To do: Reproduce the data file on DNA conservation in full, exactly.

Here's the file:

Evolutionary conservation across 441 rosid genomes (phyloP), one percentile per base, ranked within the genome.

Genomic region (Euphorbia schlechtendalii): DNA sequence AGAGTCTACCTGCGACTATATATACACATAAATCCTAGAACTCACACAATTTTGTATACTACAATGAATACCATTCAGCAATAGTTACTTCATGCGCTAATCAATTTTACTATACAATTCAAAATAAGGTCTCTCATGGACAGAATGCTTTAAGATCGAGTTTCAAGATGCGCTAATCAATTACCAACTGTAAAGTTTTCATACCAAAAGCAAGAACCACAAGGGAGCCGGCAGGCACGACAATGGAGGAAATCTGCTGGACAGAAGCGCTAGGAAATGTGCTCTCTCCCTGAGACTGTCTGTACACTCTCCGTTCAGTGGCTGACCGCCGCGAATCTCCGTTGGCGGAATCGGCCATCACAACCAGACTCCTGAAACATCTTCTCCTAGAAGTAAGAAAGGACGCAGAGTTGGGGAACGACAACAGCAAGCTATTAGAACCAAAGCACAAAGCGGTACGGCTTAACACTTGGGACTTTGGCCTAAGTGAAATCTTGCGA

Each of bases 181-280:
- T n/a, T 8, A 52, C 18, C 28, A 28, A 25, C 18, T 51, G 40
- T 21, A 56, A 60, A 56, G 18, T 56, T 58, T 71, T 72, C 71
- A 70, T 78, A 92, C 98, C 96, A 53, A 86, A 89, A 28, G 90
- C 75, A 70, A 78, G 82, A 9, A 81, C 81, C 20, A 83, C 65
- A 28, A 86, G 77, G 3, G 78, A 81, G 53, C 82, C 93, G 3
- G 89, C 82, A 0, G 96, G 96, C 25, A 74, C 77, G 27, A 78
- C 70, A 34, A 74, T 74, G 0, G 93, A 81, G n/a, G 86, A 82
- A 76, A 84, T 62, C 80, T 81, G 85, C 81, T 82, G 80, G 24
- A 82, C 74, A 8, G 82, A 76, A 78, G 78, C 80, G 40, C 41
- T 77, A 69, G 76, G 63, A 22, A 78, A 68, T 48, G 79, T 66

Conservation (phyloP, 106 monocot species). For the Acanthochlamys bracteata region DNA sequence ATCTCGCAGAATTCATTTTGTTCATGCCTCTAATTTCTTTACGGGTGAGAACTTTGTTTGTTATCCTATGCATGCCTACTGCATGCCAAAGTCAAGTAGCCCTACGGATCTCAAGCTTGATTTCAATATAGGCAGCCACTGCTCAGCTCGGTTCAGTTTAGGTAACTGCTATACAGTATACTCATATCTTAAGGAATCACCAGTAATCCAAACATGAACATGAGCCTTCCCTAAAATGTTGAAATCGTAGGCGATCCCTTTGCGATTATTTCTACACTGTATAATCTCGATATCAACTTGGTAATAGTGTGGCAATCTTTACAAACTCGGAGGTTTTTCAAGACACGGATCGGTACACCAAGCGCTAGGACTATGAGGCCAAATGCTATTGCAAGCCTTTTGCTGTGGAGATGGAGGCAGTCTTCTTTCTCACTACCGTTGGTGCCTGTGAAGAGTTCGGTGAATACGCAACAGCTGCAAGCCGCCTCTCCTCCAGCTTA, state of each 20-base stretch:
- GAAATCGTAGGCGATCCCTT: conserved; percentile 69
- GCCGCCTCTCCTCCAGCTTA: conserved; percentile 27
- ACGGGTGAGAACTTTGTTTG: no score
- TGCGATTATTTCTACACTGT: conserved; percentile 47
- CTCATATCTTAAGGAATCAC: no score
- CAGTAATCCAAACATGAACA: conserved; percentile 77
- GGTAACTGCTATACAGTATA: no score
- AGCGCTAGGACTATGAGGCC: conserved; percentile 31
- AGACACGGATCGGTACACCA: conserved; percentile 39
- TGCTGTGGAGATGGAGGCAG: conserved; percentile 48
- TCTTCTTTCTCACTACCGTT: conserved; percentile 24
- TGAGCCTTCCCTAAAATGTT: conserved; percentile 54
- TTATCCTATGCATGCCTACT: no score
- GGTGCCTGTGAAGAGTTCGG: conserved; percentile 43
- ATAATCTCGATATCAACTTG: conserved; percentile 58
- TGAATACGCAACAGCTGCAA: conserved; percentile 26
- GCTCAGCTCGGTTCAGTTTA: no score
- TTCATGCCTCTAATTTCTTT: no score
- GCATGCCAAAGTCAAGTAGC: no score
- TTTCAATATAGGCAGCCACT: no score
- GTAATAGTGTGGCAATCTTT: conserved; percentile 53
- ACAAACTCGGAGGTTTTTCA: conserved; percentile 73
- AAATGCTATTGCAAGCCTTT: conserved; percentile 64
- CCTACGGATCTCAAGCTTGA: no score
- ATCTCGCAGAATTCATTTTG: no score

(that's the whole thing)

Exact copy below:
Evolutionary conservation across 441 rosid genomes (phyloP), one percentile per base, ranked within the genome.

Genomic region (Euphorbia schlechtendalii): DNA sequence AGAGTCTACCTGCGACTATATATACACATAAATCCTAGAACTCACACAATTTTGTATACTACAATGAATACCATTCAGCAATAGTTACTTCATGCGCTAATCAATTTTACTATACAATTCAAAATAAGGTCTCTCATGGACAGAATGCTTTAAGATCGAGTTTCAAGATGCGCTAATCAATTACCAACTGTAAAGTTTTCATACCAAAAGCAAGAACCACAAGGGAGCCGGCAGGCACGACAATGGAGGAAATCTGCTGGACAGAAGCGCTAGGAAATGTGCTCTCTCCCTGAGACTGTCTGTACACTCTCCGTTCAGTGGCTGACCGCCGCGAATCTCCGTTGGCGGAATCGGCCATCACAACCAGACTCCTGAAACATCTTCTCCTAGAAGTAAGAAAGGACGCAGAGTTGGGGAACGACAACAGCAAGCTATTAGAACCAAAGCACAAAGCGGTACGGCTTAACACTTGGGACTTTGGCCTAAGTGAAATCTTGCGA

Each of bases 181-280:
- T n/a, T 8, A 52, C 18, C 28, A 28, A 25, C 18, T 51, G 40
- T 21, A 56, A 60, A 56, G 18, T 56, T 58, T 71, T 72, C 71
- A 70, T 78, A 92, C 98, C 96, A 53, A 86, A 89, A 28, G 90
- C 75, A 70, A 78, G 82, A 9, A 81, C 81, C 20, A 83, C 65
- A 28, A 86, G 77, G 3, G 78, A 81, G 53, C 82, C 93, G 3
- G 89, C 82, A 0, G 96, G 96, C 25, A 74, C 77, G 27, A 78
- C 70, A 34, A 74, T 74, G 0, G 93, A 81, G n/a, G 86, A 82
- A 76, A 84, T 62, C 80, T 81, G 85, C 81, T 82, G 80, G 24
- A 82, C 74, A 8, G 82, A 76, A 78, G 78, C 80, G 40, C 41
- T 77, A 69, G 76, G 63, A 22, A 78, A 68, T 48, G 79, T 66

Conservation (phyloP, 106 monocot species). For the Acanthochlamys bracteata region DNA sequence ATCTCGCAGAATTCATTTTGTTCATGCCTCTAATTTCTTTACGGGTGAGAACTTTGTTTGTTATCCTATGCATGCCTACTGCATGCCAAAGTCAAGTAGCCCTACGGATCTCAAGCTTGATTTCAATATAGGCAGCCACTGCTCAGCTCGGTTCAGTTTAGGTAACTGCTATACAGTATACTCATATCTTAAGGAATCACCAGTAATCCAAACATGAACATGAGCCTTCCCTAAAATGTTGAAATCGTAGGCGATCCCTTTGCGATTATTTCTACACTGTATAATCTCGATATCAACTTGGTAATAGTGTGGCAATCTTTACAAACTCGGAGGTTTTTCAAGACACGGATCGGTACACCAAGCGCTAGGACTATGAGGCCAAATGCTATTGCAAGCCTTTTGCTGTGGAGATGGAGGCAGTCTTCTTTCTCACTACCGTTGGTGCCTGTGAAGAGTTCGGTGAATACGCAACAGCTGCAAGCCGCCTCTCCTCCAGCTTA, state of each 20-base stretch:
- GAAATCGTAGGCGATCCCTT: conserved; percentile 69
- GCCGCCTCTCCTCCAGCTTA: conserved; percentile 27
- ACGGGTGAGAACTTTGTTTG: no score
- TGCGATTATTTCTACACTGT: conserved; percentile 47
- CTCATATCTTAAGGAATCAC: no score
- CAGTAATCCAAACATGAACA: conserved; percentile 77
- GGTAACTGCTATACAGTATA: no score
- AGCGCTAGGACTATGAGGCC: conserved; percentile 31
- AGACACGGATCGGTACACCA: conserved; percentile 39
- TGCTGTGGAGATGGAGGCAG: conserved; percentile 48
- TCTTCTTTCTCACTACCGTT: conserved; percentile 24
- TGAGCCTTCCCTAAAATGTT: conserved; percentile 54
- TTATCCTATGCATGCCTACT: no score
- GGTGCCTGTGAAGAGTTCGG: conserved; percentile 43
- ATAATCTCGATATCAACTTG: conserved; percentile 58
- TGAATACGCAACAGCTGCAA: conserved; percentile 26
- GCTCAGCTCGGTTCAGTTTA: no score
- TTCATGCCTCTAATTTCTTT: no score
- GCATGCCAAAGTCAAGTAGC: no score
- TTTCAATATAGGCAGCCACT: no score
- GTAATAGTGTGGCAATCTTT: conserved; percentile 53
- ACAAACTCGGAGGTTTTTCA: conserved; percentile 73
- AAATGCTATTGCAAGCCTTT: conserved; percentile 64
- CCTACGGATCTCAAGCTTGA: no score
- ATCTCGCAGAATTCATTTTG: no score